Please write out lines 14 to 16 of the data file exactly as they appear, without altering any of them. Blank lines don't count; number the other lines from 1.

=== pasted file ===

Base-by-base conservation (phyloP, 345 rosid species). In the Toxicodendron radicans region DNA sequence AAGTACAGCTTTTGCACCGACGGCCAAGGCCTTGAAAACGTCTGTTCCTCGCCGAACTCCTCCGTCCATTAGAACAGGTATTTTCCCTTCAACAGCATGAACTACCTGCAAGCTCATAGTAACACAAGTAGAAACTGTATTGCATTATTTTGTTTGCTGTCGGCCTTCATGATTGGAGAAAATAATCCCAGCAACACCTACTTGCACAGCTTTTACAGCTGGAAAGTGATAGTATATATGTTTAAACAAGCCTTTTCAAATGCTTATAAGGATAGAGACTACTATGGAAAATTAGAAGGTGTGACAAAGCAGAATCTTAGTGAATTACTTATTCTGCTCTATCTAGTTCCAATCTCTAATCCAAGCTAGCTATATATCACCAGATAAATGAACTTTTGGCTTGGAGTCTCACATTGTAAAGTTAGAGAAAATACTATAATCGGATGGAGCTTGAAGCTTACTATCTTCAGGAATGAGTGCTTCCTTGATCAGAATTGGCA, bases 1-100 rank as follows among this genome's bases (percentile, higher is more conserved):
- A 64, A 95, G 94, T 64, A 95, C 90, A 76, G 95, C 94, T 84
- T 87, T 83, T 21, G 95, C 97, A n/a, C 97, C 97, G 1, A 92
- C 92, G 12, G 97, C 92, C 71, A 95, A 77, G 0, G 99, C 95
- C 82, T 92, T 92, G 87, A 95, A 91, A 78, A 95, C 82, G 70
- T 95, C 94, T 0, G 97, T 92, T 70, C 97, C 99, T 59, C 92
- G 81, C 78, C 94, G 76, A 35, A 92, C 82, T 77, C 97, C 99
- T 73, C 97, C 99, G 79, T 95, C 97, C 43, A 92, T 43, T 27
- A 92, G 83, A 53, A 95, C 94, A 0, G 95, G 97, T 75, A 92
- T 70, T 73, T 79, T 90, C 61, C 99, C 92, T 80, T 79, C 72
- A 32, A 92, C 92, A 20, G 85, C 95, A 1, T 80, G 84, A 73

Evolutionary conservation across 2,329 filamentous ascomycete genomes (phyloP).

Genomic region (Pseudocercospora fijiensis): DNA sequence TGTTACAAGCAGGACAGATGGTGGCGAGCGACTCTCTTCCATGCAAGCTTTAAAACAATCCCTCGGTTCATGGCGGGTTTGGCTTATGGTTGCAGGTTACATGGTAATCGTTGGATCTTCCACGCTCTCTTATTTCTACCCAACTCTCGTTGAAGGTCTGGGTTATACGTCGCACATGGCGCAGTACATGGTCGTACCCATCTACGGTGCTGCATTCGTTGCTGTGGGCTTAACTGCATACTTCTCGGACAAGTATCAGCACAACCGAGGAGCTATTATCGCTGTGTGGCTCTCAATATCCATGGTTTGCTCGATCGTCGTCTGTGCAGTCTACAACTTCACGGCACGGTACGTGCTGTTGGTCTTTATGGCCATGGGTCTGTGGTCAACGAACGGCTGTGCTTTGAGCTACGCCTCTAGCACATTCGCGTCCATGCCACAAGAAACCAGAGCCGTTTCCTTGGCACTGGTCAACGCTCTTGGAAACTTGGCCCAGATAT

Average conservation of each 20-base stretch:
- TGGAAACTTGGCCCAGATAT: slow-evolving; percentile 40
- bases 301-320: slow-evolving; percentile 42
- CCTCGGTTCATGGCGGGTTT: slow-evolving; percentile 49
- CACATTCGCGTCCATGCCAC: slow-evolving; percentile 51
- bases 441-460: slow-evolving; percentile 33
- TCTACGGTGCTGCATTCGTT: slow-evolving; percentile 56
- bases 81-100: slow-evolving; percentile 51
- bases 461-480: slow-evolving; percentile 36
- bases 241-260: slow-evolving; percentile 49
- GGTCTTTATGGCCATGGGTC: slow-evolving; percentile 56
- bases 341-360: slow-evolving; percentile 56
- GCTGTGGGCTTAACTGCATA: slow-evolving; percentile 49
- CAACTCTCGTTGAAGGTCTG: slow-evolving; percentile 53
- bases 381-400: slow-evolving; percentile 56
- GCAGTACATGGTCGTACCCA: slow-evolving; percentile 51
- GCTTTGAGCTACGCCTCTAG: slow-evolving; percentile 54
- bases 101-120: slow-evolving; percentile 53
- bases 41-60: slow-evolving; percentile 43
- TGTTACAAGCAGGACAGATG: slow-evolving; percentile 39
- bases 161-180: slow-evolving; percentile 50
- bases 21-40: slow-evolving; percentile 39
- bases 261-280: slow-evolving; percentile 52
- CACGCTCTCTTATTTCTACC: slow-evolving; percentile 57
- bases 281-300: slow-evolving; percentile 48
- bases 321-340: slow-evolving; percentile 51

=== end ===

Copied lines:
Average conservation of each 20-base stretch:
- TGGAAACTTGGCCCAGATAT: slow-evolving; percentile 40
- bases 301-320: slow-evolving; percentile 42